This weekend I met up with Maya at her grandpa's lake house on Owasco Lake where we spent the day kayaking with her brother Kiran and sister Mallika. We launched from the lake house (east side of the lake) and paddled north. Back in 2010 I paddled around the southern half of Owasco, so much of this territory was new to me.
Yesterday evening turned into Rough Riders Reunion 2014. In the wise (and paraphrased) words of Mike Peet: "Paddling like it's 2009!" The turn-out was fantastic (26 boats!), and the waves were apparently the largest of the summer. It was a perfect evening for rock gardening and practicing towed rescues. A bunch of the original Rough Riders were present, including Jeff H, Mike, Steven, Dan, Jeff B x 2, Rita & Garnetta, Sue, Ann-Marie, Nick, Dave, and I. It was also fun to meet some newer (i.e. in the last 3 years, so maybe not so new) members. Matt from Brooklyn was in the area for a couple weeks and recently bought a boat from BayCreek. I'll be in NYC on Monday to visit friends, and he provided some helpful tips for kayaking around the City...
Last night we crossed the Eastern/Central time zone and realized it was much later expected, so we pulled over and camped in the Squirrel Rapids Picnic Area, halfway between the Apostle Islands (WI) and Pictured Rocks National Lakeshore (MI). We were up early to the sound of lawn mowing all around us. After a quick stop at a farmstand for veggies and breakfast, we drove across much of Michigan's Upper Peninsula (the UP) on Route 28.
At Pictured Rocks we attempted to find a campsite at the Twelvemile Beach Campground (I'm pretty sure this is where Marika and I stayed 3 years ago), but all the sites were full (on a Monday!). Instead, we headed a bit further east to the Upper Hurricane River campground and snagged a big site where we cooked up an extravagant veggie-full burrito lunch.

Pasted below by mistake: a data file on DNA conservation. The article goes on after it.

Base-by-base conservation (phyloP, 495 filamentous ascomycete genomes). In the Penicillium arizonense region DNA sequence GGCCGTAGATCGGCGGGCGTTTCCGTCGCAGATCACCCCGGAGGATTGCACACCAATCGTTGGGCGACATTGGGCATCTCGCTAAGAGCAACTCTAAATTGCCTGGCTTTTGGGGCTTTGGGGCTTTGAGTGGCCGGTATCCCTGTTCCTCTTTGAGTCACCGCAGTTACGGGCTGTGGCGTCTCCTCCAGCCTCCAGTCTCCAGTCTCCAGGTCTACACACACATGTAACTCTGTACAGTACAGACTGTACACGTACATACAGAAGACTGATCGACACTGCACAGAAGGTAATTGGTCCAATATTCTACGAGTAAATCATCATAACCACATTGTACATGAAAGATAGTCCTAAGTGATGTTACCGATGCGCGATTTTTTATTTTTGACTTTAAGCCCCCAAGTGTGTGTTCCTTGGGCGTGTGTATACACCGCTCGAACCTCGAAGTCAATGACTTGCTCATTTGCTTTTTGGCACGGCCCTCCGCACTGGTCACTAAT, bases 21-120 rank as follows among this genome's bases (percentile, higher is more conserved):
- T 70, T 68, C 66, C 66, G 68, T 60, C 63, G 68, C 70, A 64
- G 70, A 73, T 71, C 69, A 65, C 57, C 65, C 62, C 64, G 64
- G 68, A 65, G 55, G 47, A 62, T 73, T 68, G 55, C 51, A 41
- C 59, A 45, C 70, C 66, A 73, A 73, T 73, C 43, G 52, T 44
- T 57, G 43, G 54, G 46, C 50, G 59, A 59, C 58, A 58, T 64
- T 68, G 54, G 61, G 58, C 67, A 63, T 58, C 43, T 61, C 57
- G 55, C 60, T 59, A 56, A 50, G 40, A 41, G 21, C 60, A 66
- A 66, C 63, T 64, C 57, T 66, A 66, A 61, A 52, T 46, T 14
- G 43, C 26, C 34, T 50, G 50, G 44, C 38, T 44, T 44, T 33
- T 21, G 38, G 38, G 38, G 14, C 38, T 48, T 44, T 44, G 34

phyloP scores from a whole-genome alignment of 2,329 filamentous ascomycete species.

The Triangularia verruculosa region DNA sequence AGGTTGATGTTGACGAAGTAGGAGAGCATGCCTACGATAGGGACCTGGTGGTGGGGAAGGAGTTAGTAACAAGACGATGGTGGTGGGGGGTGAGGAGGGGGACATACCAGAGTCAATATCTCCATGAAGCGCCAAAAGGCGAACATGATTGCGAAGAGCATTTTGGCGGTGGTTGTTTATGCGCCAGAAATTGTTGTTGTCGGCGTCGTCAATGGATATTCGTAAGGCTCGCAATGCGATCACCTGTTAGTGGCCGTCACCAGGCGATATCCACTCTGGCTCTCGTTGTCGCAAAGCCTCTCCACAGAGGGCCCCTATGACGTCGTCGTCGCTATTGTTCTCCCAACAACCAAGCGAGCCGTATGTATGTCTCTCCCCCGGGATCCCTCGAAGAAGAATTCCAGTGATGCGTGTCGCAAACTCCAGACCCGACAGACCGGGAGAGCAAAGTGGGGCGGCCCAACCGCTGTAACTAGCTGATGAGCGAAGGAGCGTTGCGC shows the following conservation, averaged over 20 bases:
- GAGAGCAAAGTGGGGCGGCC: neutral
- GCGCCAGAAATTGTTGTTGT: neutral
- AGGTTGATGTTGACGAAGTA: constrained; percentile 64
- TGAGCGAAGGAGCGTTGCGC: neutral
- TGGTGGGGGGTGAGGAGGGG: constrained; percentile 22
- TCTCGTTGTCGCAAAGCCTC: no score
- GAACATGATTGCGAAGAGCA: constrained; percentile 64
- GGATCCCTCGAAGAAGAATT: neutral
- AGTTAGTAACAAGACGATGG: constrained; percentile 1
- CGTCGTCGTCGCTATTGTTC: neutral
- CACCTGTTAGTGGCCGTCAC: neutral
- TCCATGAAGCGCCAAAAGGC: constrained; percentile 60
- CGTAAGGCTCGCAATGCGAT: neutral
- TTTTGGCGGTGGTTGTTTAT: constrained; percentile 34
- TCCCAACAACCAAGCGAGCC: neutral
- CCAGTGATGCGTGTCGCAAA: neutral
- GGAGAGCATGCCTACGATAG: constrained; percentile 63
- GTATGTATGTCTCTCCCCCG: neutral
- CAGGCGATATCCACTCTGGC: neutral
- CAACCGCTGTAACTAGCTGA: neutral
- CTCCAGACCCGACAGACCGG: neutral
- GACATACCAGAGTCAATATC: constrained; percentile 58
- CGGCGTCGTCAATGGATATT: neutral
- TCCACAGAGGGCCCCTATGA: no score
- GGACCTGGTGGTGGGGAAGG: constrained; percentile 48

There are 21 Apostle Islands in Lake Superior (on the southwest corner), which were named by French missionaries after the 12 apostles (they clearly couldn't see all 21 islands). The islands were formed by wind wave erosion between ice ages, and were glaciated repeatedly after that. Terraces and wave cut platforms suggest that water levels used to be higher in Lake Superior. Of particular interest are the sea caves found on many of the islands. The Devils Island Formation geology is a red sandstone that formed from rivers depositing sediment thousands of years ago. The sea caves form when waves erode and undercut the base of the cliffs.
Early morning #5 billion. After a near miscommunication mishap with the Bismarck baggage agents, I successfully picked up (stole? it was so easy...) Jeff’s luggage before heading east to Fargo. We arrived within a few minutes of each other and booked it across the state of Minnesota in an attempt to arrive at the kayak shop by 4pm. 9 hours later, we arrived at Living Adventures Inc kayak rentals in time to pick up Pierre, the yellow Canadian Current Designs Storm. In Bayfield, we grocery shopped and discovered that Wisconsinites don't eat hummus or pitas (disaster!!!). We noted the intense humidity to which neither of us is accustomed. We went for a 2 hour evening paddle, launching from the Apostle Islands Marina and paddling south along the peninsula to Pikes Bay. The sandstone cliffs here are nearly vertical and bright red.
After a quick bagel breakfast with Devin and Ginny, during which Devin attempted to make espresso with a broken machine (no luck, resulting in another steamer), I hopped in the car and headed east: destination Bismarck. I only made a brief stop in the Badlands (Medora, ND), where the gas station attendants were amused by my inability to operate an old-fashioned gas pump.
After a work-related conference call on the side of the road in Missoula, I drove the 3 hours to Bozeman. Devin was home from his hike and we went for another “hike” along the trails and hills near his mom’s (Ginny's) house. On the way home we stopped at the new Bozeman Public Library, where Ginny works, but she had already headed home.